Skip to main content

Scalar implicatures of embedded disjunction


Sentences with disjunction in the scope of a universal quantifier, Every A is P or Q, tend to give rise to distributive inferences that each of the disjuncts holds of at least one individual in the domain of the quantifier, Some A is P & Some A is Q. These inferences are standardly derived as an entailment of the meaning of the sentence together with the scalar implicature that it is not the case that either disjunct holds of every individual in the domain of the quantifier, \({\neg}\) Every A is P & \({\neg}\) Every A is Q (plain negated inferences). As we show, this derivation faces a challenge in that distributive inferences may obtain in the absence of plain negated inferences. We address this challenge by showing that on particular assumptions about alternatives, a derivation of distributive inferences as scalar implicatures can be maintained without in fact necessitating plain negated inferences. These assumptions accord naturally with the grammatical approach to scalar implicatures. We also present experimental data that suggest that plain negated inferences are not only unnecessary for deriving distributive inferences, but might in fact be unavailable.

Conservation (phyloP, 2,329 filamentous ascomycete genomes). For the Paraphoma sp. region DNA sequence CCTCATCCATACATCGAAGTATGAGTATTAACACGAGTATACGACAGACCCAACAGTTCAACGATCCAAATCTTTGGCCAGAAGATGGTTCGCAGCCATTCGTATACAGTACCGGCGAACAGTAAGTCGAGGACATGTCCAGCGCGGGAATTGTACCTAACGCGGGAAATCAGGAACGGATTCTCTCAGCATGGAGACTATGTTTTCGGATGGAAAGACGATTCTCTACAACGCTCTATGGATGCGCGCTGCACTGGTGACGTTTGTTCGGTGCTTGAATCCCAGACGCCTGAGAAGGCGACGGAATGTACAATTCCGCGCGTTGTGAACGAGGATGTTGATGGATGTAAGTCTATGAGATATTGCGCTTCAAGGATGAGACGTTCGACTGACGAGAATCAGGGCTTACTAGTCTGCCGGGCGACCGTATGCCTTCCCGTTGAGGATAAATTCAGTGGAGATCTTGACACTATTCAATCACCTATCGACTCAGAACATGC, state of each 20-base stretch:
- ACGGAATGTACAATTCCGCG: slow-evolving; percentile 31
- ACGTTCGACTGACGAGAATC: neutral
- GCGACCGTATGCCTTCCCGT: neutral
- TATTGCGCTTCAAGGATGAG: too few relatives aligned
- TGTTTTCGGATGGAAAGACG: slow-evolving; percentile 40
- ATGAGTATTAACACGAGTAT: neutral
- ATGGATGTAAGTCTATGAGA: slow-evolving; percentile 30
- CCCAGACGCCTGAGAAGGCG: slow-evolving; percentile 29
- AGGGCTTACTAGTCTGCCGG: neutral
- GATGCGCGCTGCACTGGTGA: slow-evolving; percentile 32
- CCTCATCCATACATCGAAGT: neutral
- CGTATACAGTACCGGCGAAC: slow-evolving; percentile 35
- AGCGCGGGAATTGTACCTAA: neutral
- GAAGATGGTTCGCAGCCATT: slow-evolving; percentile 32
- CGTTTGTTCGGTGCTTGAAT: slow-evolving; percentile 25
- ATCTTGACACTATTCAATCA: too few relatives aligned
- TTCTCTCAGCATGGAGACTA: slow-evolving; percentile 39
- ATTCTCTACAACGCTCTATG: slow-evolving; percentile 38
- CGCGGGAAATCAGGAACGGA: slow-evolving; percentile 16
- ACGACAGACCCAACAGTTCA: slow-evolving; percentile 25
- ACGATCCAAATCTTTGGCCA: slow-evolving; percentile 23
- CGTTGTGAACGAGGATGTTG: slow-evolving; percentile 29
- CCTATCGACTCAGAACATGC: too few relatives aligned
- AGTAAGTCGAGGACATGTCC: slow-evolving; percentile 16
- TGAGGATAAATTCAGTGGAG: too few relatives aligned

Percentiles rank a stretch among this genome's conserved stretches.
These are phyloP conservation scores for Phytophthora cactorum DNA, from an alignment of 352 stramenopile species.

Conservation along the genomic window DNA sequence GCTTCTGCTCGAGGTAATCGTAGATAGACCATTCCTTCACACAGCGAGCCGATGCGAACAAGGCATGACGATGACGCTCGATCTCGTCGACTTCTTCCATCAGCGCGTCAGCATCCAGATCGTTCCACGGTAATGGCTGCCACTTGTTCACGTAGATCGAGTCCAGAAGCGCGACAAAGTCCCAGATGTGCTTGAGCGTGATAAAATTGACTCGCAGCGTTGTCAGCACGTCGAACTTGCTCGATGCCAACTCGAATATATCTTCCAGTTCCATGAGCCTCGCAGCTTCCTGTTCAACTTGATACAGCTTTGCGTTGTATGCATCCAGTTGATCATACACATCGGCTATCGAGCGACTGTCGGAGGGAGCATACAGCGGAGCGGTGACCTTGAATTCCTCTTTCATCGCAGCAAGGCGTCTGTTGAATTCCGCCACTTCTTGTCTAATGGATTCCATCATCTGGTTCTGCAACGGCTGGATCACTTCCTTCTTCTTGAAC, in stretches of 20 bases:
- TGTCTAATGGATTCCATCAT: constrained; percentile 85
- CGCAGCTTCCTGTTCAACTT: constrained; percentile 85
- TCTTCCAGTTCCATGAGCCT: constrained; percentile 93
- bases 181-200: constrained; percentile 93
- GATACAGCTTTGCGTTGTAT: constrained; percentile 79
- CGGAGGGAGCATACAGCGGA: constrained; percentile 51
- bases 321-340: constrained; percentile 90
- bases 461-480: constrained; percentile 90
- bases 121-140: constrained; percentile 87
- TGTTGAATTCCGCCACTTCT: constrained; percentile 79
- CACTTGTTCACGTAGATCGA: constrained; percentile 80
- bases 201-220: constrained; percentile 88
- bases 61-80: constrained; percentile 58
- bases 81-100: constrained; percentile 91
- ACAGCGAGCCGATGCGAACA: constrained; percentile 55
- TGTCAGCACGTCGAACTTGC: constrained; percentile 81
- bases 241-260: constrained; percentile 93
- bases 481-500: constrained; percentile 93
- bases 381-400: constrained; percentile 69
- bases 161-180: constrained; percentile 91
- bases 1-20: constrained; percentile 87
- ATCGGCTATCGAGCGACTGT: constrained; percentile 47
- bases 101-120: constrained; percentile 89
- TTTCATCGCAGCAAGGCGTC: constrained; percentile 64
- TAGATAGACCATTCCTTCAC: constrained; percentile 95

This is a preview of subscription content, access via your institution.